By Jacob Sahms
Justin Baldoni is a man on a mission. He’s created a digital documentary series told from the perspective of people who are terminally ill, founded Wayfarer Entertainment to tell stories that challenge people, starred in The CW’s Jane the Virgin, and developed a male talk show called Man Enough to look at masculinity. Releasing wide this weekend, his latest project is Lionsgate’s teen romance, Five Feet Apart, attempting to show how romance can and should happen without embracing discriminate sexuality.
It all comes back to faith for the husband and father of two.
“It’s my ‘why’ for being alive,” Baldoni shared, passionately, during an interview last week. “Jesus said that the meek will inherit the earth. When you have faith, it’s your duty to hold up and protect those who are ignored, to use it to give them a hand up. It’s my purpose to know God and to serve God through service to humanity.”
Baldoni searches through the projects that end up in front of him, trying to find the ones which actually benefit humanity, not that merely couch themselves in terms meant to appear that way. Each project his Wayfarer team chooses starts with the why, and Baldoni’s belief that contemplation of our mortality leads us to live more fully.
“I want to infuse my values and my heart in each of my projects,” the director, creator, and producer explained. “I want to create content that is more subversive, that doesn’t smack people over the head because they can relate to it, but that says something in the end. I want the audience to need to go do something, to act on the questions raised: ‘How are we benefiting people?’ I don’t want them to just watch the story and then walk away.”
In the story of two young teenagers with cystic fibrosis, played by Haley Lu Richardson and Cole Sprouse, the audience sees how the six-foot rule, intended to keep patients from getting other diseases, plays a role in their conversations that lead to a relationship. While Richardson’s Stella is vibrant and public, Sprouse’s Will is more reserved even in his expressions of love toward Stella. Baldoni sets the audience up to see the two of them as normal from his opening shot, even as they wrestle with life and death consequences of their illness. As they develop in relationship, he intentionally ratchets up the romantic tension, while holding true to his personal beliefs about sex.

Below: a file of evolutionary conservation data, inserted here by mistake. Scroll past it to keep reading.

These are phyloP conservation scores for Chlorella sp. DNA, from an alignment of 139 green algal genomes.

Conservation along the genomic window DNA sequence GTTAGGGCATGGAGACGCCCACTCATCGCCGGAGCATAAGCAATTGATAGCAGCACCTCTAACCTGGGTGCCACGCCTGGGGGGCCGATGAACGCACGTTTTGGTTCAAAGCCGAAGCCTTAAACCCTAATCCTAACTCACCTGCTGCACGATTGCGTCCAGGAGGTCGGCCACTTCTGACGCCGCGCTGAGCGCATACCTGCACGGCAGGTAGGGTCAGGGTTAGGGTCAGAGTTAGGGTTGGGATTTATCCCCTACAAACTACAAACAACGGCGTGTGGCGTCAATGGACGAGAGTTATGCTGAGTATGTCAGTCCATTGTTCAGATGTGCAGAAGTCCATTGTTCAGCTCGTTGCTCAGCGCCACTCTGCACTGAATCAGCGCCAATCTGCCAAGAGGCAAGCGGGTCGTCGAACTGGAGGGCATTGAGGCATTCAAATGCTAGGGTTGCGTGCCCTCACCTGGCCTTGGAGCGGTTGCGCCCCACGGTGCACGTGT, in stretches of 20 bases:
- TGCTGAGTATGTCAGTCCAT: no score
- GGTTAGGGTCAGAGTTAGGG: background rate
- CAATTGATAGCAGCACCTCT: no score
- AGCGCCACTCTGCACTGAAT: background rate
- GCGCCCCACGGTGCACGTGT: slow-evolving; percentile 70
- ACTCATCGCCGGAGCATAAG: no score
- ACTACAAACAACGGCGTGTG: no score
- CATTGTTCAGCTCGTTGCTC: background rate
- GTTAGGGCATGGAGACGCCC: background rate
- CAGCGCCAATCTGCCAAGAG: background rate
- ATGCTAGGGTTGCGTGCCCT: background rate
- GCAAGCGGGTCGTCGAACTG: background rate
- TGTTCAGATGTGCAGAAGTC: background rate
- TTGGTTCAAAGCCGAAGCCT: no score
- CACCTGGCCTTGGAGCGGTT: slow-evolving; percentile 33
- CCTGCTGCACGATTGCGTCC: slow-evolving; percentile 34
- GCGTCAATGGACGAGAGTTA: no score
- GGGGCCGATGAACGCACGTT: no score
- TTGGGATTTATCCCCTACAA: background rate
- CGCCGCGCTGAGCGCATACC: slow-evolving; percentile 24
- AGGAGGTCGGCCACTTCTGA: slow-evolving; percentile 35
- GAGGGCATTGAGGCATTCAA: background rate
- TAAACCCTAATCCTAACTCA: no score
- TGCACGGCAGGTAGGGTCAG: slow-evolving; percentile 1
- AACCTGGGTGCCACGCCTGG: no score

Baldoni explained, “I have a deep belief that part of living a holy life is living a chaste life. I see culture growing more accustomed and used to the overexposure of sexuality that can be more harmful. I want to show young people that romance can look like many different things than what the media and movies tell us through intense physical attraction.”
“Intimacy is more important than physical touch,” he continued. “We’re trained to give up when something isn’t working, but relationships require our perseverance through difficulty. There’s so much more to love than what we see and what the culture around us tells us.
Thanks to the hardships Stella and Will experience, when their love blossoms, it’s because of their understanding of each other’s beauty because of their flaws. While they can’t touch each other, they embrace the other’s character, and slowly begin to share the truth hidden behind their scars, their skin, and their sickness.
“Love is something you can’t touch. Love is action.”
That’s Baldoni’s message, his mission. He wants to show the world how to know God better through finding real love. He knows he’s fighting against culture, but he’s ready to put in the work.
Five Feet Apart releases on March 15.